Global pushback against 'Titanic' culture
A proposed UN treaty would protect nations' arts.
If you were watching television Sunday night in Sydney, Australia, you had a choice between the American sitcom "Everybody Loves Raymond," and a couple of US movies: "Meet the Parents" and "Coyote Ugly."
In fact, 76 percent of all new programs launched on Australian TV in the eight months prior to April 2003 were foreign shows, mostly American. Australia's largely Made-in-USA television diet is part of the background to a new round in the global culture war begun here last week.
Talks are starting on a United Nations treaty designed to help countries protect their native cultures in the face of what many characterize as the homogenizing effect of Hollywood. It's the kind of pact that Washington sees as likely to hamper free trade and free expression - as well as hurt profits.
The UN convention on cultural diversity, championed by Canada and France at the head of some 60 European and developing countries, would take cultural goods, such as films, plays, and music, out of the realm of trade negotiations. It would exempt them from free-trade rules, allow governments to protect and support their cultural industries, and enshrine the "cultural exception" that European nations have defended in international law.
Behind this emerging conflict in UNESCO, the UN Educational, Scientific and Cultural Organization, lies a debate over whether trade in cultural products should be governed by different rules from those for other commercial products, and what role governments should play in protecting national identities in the face of globalization.
The clash, pitting the United States and a handful of other skeptics against the majority of UNESCO members, comes less than a month after the US rejoined the UN agency after a 19-year absence.
If such a treaty were passed, suggested French President Jacques Chirac in an address to last week's UNESCO general conference, "peoples and states concerned for their identities will open up to the world with greater confidence."
On the contrary, argued Terry Miller, who headed the US delegation to the meeting. "A convention to control the flow of cultural ideas, products, or services," he said, "is a perfect example (of) an easy answer to globalization ... to try to shut out the rest of the world."
Washington, he explained, also feared that a convention recognizing governments' rights to apply cultural policies could be a tool that abusive governments might use against minorities.
The plan for a legally binding convention, he said, was "a bad idea."
"It is up to the individual to decide what he should see," Mr. Miller added in an interview. "Why should a government impose its choice on a citizen?"
That, say proponents of a convention, is the view from the cab of the cultural steamroller that is the US entertainment industry.
The view from the tarmac, they argue, makes it clear that far from limiting choice, government intervention is the only way to guarantee it in many countries.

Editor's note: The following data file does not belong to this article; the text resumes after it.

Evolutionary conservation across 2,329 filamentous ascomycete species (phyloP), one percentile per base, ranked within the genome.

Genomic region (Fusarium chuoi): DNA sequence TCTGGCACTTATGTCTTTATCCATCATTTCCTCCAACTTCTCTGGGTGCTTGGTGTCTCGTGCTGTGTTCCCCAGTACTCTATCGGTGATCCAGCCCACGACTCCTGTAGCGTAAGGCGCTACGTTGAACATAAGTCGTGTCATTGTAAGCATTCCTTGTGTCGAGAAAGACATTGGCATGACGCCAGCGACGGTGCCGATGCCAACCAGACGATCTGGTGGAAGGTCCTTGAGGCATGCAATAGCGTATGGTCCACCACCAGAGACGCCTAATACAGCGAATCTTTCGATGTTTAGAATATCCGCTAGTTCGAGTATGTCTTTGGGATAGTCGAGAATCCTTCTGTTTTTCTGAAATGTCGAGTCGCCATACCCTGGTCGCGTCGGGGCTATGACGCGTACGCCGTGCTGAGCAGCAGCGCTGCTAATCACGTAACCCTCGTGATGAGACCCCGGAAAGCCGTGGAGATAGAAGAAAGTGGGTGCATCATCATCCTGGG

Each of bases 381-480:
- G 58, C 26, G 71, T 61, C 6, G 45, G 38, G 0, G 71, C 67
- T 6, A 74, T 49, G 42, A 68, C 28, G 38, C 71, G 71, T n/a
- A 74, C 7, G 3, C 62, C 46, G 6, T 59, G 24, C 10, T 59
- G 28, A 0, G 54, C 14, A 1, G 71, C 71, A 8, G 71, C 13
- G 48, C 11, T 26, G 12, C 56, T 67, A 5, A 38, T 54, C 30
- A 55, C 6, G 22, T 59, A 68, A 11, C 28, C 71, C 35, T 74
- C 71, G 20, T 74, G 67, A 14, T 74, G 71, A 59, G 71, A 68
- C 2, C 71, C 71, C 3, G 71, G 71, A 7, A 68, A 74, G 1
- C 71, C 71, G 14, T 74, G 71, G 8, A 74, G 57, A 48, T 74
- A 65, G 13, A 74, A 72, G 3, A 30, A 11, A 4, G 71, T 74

In Australia, for example, which is about to finalize a bi- lateral free-trade agreement with the US, negotiators are fighting for the right to extend government policies to support local filmmakers into new delivery systems such as the Internet.
Australian broadcasters must ensure that 55 percent of their daytime and evening programming is locally made, and pay-TV drama channels must spend 10 percent of their program expenditure on Australian drama.
"The market today has failed to deliver a level of choice including a minimum of Australian content, and we can assume the market won't deliver on the Internet either," says Kim Dalton, head of the Australian Film Commission. "It will deliver American products."
Though Australian TV programs are popular, Mr. Dalton says, they cost about $200,000 an hour to make, while US producers who have already made a profit in America can sell similar drama series to Australia for just $33,000 an hour.
"The economic reality is that Australian broadcasters meet their quotas but rarely exceed them because they are commercial organizations, forever looking at input costs," Dalton says. Without government rules, he fears, "Australian culture is going to become roadkill" under the US juggernaut.
In America, foreign shows made up just 4 percent of new launches from September through April 2003, according to figures from media analysts "Mediametrie."
"The free market is basically homogenous," Dalton argues. "American audiences have far less choice than French or Australian audiences."
The resolution calling for negotiations to begin was passed by a consensus vote on Friday.
In the two years that UNESCO officials expect negotiations over a treaty to take, debate is likely to focus on how to define culture, and whether its expressions are different from other tradeable goods.
Mr. Miller takes the view that "culture" means language, history, and religion, rather than their expression in works of art. "It's not fair to give the same status to a DVD or a cassette as you would to them," he says. "I don't see much difference between a copper ingot, textiles, or a film."
For Sheila Copps, Canada's heritage minister, "A book is clearly quite different from a ball of wool," and should not be subject to the same trade rules. "If you demand the right to see your own language reflected in a book, is that anticompetitive?" she asks.
Canada's strong cultural policy - some aspects of which the US authorities challenged successfully in the World Trade Organization (WTO) - "ensures free movement of ideas," says Ms. Copps, "but it saves shelf space for our own faces and voices. If you don't see yourself reflected in books, movies, TV, and music there is a part of civilization that's missing."
To leave cultural trade issues to the WTO, she worries, "would reduce the world to a giant shopping center."